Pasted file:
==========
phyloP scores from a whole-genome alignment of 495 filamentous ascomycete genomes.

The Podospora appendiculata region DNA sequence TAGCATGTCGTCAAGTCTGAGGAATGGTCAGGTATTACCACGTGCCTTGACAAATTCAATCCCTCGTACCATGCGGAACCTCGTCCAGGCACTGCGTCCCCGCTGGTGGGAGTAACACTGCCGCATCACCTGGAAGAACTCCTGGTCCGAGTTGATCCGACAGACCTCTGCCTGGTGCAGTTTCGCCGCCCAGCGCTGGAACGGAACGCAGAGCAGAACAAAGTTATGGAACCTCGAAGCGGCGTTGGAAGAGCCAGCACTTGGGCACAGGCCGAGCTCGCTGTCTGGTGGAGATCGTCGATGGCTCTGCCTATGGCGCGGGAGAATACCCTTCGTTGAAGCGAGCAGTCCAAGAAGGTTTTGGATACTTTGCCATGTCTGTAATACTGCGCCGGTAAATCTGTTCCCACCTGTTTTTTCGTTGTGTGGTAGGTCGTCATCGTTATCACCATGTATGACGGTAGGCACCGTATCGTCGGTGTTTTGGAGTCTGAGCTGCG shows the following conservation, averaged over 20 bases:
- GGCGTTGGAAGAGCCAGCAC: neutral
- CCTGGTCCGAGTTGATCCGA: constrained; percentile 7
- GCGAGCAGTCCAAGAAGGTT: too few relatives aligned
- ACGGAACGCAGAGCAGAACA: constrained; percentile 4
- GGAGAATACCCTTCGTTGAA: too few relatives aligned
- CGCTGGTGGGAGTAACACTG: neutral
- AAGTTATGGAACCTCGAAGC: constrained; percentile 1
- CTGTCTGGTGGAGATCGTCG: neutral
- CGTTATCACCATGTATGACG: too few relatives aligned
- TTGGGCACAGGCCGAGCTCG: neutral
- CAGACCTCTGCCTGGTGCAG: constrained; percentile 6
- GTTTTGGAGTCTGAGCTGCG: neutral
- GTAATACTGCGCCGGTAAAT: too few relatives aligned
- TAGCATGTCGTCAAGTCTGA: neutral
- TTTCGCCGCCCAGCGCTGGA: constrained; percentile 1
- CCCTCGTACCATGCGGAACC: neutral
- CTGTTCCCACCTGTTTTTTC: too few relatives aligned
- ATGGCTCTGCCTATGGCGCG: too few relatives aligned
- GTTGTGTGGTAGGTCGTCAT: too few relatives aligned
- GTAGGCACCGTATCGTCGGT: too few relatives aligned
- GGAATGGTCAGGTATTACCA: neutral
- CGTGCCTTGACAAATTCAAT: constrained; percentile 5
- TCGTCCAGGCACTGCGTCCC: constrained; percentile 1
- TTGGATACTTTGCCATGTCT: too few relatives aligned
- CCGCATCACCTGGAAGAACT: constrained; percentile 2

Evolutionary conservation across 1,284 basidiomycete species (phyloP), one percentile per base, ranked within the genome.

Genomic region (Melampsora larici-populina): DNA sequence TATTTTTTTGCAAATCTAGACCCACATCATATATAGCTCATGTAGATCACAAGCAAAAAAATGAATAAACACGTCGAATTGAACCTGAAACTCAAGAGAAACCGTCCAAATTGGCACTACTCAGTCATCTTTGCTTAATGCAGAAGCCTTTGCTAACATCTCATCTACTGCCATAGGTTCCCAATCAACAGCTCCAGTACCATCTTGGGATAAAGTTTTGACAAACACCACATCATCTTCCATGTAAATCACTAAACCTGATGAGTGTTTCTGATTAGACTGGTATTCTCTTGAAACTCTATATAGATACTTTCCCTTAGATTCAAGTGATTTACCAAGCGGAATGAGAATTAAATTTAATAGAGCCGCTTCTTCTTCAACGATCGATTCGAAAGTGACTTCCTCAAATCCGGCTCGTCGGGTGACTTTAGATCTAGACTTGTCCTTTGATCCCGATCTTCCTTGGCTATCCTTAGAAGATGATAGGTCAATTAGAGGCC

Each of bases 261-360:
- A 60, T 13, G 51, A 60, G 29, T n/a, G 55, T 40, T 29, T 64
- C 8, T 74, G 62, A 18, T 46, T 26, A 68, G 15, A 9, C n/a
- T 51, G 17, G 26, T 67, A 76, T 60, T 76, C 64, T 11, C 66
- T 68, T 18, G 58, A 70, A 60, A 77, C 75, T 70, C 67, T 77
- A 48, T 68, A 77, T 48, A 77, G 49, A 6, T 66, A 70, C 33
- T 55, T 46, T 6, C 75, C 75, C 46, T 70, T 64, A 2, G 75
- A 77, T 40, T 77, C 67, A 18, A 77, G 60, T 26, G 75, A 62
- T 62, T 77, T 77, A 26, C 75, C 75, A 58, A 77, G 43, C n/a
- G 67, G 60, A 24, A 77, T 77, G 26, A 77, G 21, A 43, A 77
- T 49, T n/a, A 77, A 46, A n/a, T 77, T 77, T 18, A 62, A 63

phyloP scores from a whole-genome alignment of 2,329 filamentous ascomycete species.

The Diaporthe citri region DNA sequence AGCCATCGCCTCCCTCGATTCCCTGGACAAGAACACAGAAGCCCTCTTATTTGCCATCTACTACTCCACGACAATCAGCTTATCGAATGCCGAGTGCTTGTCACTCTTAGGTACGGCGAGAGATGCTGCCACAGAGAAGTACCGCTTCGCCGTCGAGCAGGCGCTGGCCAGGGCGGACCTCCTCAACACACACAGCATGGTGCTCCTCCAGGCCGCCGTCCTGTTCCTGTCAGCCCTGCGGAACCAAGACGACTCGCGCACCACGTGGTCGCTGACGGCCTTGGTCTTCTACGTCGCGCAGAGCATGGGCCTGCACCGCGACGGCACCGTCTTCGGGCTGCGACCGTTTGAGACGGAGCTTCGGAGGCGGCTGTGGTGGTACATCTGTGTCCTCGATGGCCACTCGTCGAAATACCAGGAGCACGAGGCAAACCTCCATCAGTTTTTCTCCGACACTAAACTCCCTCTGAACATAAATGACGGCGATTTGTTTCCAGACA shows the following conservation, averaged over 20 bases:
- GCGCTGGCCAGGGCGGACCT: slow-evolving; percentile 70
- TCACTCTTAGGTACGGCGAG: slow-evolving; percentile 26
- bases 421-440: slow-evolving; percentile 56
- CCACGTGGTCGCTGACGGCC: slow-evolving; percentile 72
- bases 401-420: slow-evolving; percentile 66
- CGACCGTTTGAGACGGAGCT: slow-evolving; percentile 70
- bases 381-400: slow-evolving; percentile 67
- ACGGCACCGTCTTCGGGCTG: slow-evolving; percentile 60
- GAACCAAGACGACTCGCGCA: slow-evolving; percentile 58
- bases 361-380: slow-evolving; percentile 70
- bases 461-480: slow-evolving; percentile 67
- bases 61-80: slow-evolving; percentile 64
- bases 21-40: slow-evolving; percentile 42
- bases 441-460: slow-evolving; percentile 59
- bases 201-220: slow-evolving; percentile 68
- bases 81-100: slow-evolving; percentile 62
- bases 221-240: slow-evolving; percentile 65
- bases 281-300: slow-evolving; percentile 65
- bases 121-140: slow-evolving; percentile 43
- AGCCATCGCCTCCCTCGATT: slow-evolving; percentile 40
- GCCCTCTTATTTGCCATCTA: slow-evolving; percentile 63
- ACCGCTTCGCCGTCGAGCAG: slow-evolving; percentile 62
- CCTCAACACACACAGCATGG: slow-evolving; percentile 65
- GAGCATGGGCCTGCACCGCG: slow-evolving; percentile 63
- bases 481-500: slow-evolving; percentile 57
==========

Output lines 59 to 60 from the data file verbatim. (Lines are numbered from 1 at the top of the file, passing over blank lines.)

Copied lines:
- bases 221-240: slow-evolving; percentile 65
- bases 281-300: slow-evolving; percentile 65